Since I’d previously worked through a couple of video courses on Udemy and liked them, I thought I’d try one designed to help people prepare for coding interviews: 11 Essential Coding Interview Questions + Coding Exercises! by YK Sugi.
The curriculum consists mainly of two hours of video divided into several topics:
- Introduction and Problem Solving Tips
- Two-Dimensional Arrays
- Linked Lists and Trees
During the introduction, the instructor outlines how he chose the coding exercises to include in his course: they are representative of the topics most often discussed among people preparing for interviews, and they vary in difficulty.
He also explains his system for rating the degree of difficulty. Each problem is clearly labelled with one, two, or three asterisks (*). Problems marked with one asterisk are easier, three are the most difficult, and two indicate a moderate challenge.
In practice, I didn’t find this rating system necessary. But I must admit it was a good feeling to attempt a (Difficulty = ***) problem and come up with a working solution on the first try, even if that solution proved far less elegant than the one provided.
The instructor devotes the rest of the section to a brief explanation of what a coding interview is often like, as well as three problem-solving techniques to keep in mind during an interview. While the information presented here can be found elsewhere for free, it makes sense for the course and is delivered in a concise manner.
The Coding Exercises
The next four sections of the curriculum arrange the coding exercises by topic, with two or three exercises in each. A video outlining the problem to be solved begins each exercise. These videos are succinct and clear in what’s required.
Sometimes the instructor briefly reviews concepts that some students might have forgotten, such as how a binary search tree differs from a binary tree.
Each problem includes two links to pages with starter code, one in Java and the other in Python, where students can implement their solutions and test them in a browser.
While I chose to use an IDE to develop my solutions, I didn’t know Udemy offered this kind of functionality, and I liked its inclusion in the course. I used these links as a final test for each of my solutions, and the server executed the code as expected.
It’s worth taking a look at the starter code for each exercise even when using an IDE to work on a solution. Not only does the code supply a decent set of test cases, it often includes an import statement that acts as a clue as to what data structure might be useful in solving the problem.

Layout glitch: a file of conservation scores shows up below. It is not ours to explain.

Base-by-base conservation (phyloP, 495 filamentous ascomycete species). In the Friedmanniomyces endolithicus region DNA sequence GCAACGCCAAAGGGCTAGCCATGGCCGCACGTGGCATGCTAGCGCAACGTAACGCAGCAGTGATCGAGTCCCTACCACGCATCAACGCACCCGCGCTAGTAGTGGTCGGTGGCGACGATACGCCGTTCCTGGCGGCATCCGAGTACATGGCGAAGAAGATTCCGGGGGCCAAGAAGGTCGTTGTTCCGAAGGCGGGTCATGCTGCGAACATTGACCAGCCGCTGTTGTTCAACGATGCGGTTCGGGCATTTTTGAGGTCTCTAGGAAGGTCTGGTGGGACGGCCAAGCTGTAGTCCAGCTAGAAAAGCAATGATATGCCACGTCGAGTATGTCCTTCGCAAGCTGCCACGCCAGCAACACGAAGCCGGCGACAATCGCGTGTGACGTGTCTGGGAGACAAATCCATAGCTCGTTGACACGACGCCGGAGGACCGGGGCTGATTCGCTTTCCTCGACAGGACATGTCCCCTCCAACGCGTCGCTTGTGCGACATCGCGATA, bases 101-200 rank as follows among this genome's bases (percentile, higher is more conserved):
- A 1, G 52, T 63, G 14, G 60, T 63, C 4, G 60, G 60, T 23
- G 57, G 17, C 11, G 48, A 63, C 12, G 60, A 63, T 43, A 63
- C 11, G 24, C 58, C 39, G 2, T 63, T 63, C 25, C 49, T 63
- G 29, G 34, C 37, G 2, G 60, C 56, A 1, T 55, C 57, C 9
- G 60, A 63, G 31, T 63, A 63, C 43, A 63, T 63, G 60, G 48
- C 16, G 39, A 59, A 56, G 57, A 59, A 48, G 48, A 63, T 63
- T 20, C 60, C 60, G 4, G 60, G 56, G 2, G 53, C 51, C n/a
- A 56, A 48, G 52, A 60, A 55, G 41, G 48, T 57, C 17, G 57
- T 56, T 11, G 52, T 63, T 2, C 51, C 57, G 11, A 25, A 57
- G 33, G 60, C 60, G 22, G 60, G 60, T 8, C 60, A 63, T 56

For example, the Arrays section starts with a problem where students must identify the item in an array that appears the most number of times. The starter Java code includes a HashMap import statement, but never takes advantage of it.
Since using a HashMap is a good approach to the problem, the instructor clearly intended its inclusion to point students in a good direction, while leaving it up to students to leverage such hints into workable solutions.
Each exercise concludes with one or two videos where the instructor explains how he would implement a solution, including links to source code in Java and Python that students can download and examine.
In nearly every case, I found his solutions concise and elegant. The only possible exception might be his answer to an exercise where the contents of a 2D array must be rotated 90 degrees by modifying the existing array, rather than creating a new one and returning it.
While a perfectly viable solution, I had already found one elsewhere that made more sense to me. Stack Overflow user Jack gives an extremely thorough explanation of how to do this here.
Overall, I really liked this course. I appreciated its sharp focus on a subset of coding exercises from a few key topics, and they were all fun to work on. The instructor constantly reinforces this focus through his concise presentation of the material.
While I was able to come up with my own solution for nearly every exercise, in most cases, they were clunky compared to the provided solutions. This course taught me some new techniques I feel would be useful in approaching other problems.
I do have one small nitpick. The starter Java code for finding the lowest common ancestor in a binary tree has a small bug that causes a NullPointerException if pasted into an IDE and run. However, it’s easy to track down in a debugger and fix.
Rating: 4.5 out of 5